I’ll start by saying today has been an interesting one…
So my day started with a call from one of the newspapers here in town asking about a “Pepco” notice left on his door at home. I put Pepco in quotes because the letter wasn’t from Pepco.
Let’s just say, we’ve been Punk’d. More importantly, so have many of our customers, and we want to set the record straight.
Apparently an activist group decided to play a little April fool’s joke on us by fabricating a letter, on Pepco letterhead, to our customers containing false information about our support for renewable energy sources. The letter stated that we were shifting our energy mix to 100% renewable sources. It also said customers may be eligible for a renewable energy rate adjustment, and that folks should call our Customer Care group for more information. Just as I hung-up the phone, I did a quick check of the Twitterverse and I saw this tweet: “Have you heard? Pepco is making the shift to wind and solar energy! Pepco is going green! http://www.pepco-green.com.” Since I’d never heard of a new web page, you can understand I was more than a little curious. I followed the link and while the site looked EXACTLY like ours, its information was COMPLETELY FALSE.
I responded by saying; “Morning! We have a lot of green initiatives, but this site isn’t ours. Thanks for trying to help get the word out though!” There were no correcting tweets. But I soon realized this was part of a non-violent group demonstration centered on fossil fuels.
Since I’ve already said that the false website, and the letter, are complete fabrications, I thought I’d use this April Fools prank to give you a little insight into how Pepco’s business works.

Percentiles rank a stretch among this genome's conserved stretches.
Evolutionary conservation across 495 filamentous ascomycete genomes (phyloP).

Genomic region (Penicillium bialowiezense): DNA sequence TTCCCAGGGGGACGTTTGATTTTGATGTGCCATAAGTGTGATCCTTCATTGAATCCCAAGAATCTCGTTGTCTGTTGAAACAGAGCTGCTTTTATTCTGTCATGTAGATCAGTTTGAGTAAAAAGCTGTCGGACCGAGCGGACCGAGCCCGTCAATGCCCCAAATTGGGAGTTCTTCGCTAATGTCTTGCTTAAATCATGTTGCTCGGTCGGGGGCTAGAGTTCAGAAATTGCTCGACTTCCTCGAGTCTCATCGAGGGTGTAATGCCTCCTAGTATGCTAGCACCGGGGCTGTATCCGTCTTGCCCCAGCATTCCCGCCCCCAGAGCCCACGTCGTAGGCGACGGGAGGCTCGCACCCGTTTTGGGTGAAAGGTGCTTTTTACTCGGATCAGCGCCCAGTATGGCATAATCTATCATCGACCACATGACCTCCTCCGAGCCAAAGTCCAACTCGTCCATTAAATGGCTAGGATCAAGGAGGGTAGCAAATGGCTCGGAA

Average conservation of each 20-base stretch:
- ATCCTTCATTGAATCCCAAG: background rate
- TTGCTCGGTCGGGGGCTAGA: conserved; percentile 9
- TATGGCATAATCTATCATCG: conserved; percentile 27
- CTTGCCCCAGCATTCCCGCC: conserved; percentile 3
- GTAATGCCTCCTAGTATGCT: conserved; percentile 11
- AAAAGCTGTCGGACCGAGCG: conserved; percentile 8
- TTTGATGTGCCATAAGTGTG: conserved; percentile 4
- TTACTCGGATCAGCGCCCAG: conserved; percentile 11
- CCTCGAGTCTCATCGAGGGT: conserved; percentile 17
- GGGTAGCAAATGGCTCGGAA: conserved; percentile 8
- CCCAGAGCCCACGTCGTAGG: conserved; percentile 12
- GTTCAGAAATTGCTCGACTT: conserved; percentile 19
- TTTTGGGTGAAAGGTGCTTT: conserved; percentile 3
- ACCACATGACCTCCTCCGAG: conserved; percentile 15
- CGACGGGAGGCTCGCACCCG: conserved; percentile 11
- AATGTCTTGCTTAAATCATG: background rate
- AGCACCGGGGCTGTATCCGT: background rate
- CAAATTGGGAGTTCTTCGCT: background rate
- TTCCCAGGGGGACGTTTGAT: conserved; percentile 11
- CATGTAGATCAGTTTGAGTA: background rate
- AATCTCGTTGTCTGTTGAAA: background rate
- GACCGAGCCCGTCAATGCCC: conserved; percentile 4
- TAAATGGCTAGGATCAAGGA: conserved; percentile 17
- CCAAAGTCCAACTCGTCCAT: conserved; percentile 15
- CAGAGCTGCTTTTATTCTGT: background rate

For starters, Pepco does not generate electricity. We used to, but we sold all of our power plants several years ago. Now, we purchase electricity wholesale through an auction process supervised by government regulators in each of our service territories. We then distribute that energy to our customers, or at least the ones who do not choose alternate suppliers. All of the suppliers providing electricity we use are approved by PJM Interconnection, the Regional Transmission Operator in this region and the Federal Energy Regulatory Commission (FERC). Keep in mind, customers don’t have to choose Pepco as their supplier.
Any customer who would like to purchase energy from renewable sources is welcome to do so! You can learn more on our real website. Just visit: http://www.pepco.com/home/choice/.
We’re committed to providing customers with affordable electricity from renewable sources. The District of Columbia and Maryland law requires us to increase every year the proportion of energy from renewable resources in our total power supply portfolio. The required percentages are scheduled to increase significantly over the next several years in each jurisdiction. By 2020, more than 20% of our energy will come from renewable sources.
Wind power is one of the more economical renewable energy resources in the mid-Atlantic. Pepco is working hard to include as much cost-effective wind energy in our portfolio as possible, without putting additional cost pressure on customers. Electricity from renewable sources such as wind is somewhat more expensive per kilowatt hour than power generated by traditional methods. As renewable portfolio requirements increase, the price may also increase to meet rising demand. However, technological advances may soon exert downward pressure on those production costs.
Hopefully you found this explanation at least somewhat helpful. Pepco cares about protecting natural resources and will continue supporting renewable energy sources wherever possible. That said, we are happy to work with customers who are installing solar or wind generation at their residences. We also offer a range of energy efficiency programs to encourage customers to lower their carbon footprint and conserve energy.
I’d like to close out this post by apologizing to any of our customers who were confused by these April Fool’s letters, or the phony website. If you have any questions or need more details, leave a comment and I’ll follow-up with more posts.
‘Til the next post,